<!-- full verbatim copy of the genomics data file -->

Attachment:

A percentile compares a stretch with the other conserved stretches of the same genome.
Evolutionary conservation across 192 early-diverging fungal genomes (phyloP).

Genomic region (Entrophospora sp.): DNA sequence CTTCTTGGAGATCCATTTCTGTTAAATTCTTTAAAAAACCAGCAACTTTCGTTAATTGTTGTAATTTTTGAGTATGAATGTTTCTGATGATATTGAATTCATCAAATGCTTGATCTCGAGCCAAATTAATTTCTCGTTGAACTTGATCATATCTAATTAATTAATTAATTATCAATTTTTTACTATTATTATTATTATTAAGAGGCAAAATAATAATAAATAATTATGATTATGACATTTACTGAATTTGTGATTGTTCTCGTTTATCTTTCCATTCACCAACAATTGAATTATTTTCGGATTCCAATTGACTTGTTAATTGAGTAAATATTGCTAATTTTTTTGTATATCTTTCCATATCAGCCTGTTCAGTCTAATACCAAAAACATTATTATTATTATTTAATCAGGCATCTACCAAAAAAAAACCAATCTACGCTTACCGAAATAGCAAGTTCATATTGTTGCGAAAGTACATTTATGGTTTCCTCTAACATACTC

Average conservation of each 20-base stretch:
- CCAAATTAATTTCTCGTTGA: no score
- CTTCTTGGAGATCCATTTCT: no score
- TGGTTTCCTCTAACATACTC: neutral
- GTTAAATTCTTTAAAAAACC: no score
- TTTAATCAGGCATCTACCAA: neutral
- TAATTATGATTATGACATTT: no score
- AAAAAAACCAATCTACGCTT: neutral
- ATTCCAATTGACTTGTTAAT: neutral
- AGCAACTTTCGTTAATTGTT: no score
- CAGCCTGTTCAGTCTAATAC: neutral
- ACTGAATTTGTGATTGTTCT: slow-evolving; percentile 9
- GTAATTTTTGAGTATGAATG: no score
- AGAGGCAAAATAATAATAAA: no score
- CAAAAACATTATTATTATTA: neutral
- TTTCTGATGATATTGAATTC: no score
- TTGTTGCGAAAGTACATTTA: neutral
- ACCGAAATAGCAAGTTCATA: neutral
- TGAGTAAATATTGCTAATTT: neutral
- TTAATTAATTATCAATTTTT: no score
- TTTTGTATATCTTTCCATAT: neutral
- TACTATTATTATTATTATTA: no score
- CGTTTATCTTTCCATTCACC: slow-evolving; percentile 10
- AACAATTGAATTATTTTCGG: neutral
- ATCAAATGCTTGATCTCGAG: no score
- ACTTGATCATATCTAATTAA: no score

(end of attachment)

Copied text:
A percentile compares a stretch with the other conserved stretches of the same genome.
Evolutionary conservation across 192 early-diverging fungal genomes (phyloP).

Genomic region (Entrophospora sp.): DNA sequence CTTCTTGGAGATCCATTTCTGTTAAATTCTTTAAAAAACCAGCAACTTTCGTTAATTGTTGTAATTTTTGAGTATGAATGTTTCTGATGATATTGAATTCATCAAATGCTTGATCTCGAGCCAAATTAATTTCTCGTTGAACTTGATCATATCTAATTAATTAATTAATTATCAATTTTTTACTATTATTATTATTATTAAGAGGCAAAATAATAATAAATAATTATGATTATGACATTTACTGAATTTGTGATTGTTCTCGTTTATCTTTCCATTCACCAACAATTGAATTATTTTCGGATTCCAATTGACTTGTTAATTGAGTAAATATTGCTAATTTTTTTGTATATCTTTCCATATCAGCCTGTTCAGTCTAATACCAAAAACATTATTATTATTATTTAATCAGGCATCTACCAAAAAAAAACCAATCTACGCTTACCGAAATAGCAAGTTCATATTGTTGCGAAAGTACATTTATGGTTTCCTCTAACATACTC

Average conservation of each 20-base stretch:
- CCAAATTAATTTCTCGTTGA: no score
- CTTCTTGGAGATCCATTTCT: no score
- TGGTTTCCTCTAACATACTC: neutral
- GTTAAATTCTTTAAAAAACC: no score
- TTTAATCAGGCATCTACCAA: neutral
- TAATTATGATTATGACATTT: no score
- AAAAAAACCAATCTACGCTT: neutral
- ATTCCAATTGACTTGTTAAT: neutral
- AGCAACTTTCGTTAATTGTT: no score
- CAGCCTGTTCAGTCTAATAC: neutral
- ACTGAATTTGTGATTGTTCT: slow-evolving; percentile 9
- GTAATTTTTGAGTATGAATG: no score
- AGAGGCAAAATAATAATAAA: no score
- CAAAAACATTATTATTATTA: neutral
- TTTCTGATGATATTGAATTC: no score
- TTGTTGCGAAAGTACATTTA: neutral
- ACCGAAATAGCAAGTTCATA: neutral
- TGAGTAAATATTGCTAATTT: neutral
- TTAATTAATTATCAATTTTT: no score
- TTTTGTATATCTTTCCATAT: neutral
- TACTATTATTATTATTATTA: no score
- CGTTTATCTTTCCATTCACC: slow-evolving; percentile 10
- AACAATTGAATTATTTTCGG: neutral
- ATCAAATGCTTGATCTCGAG: no score
- ACTTGATCATATCTAATTAA: no score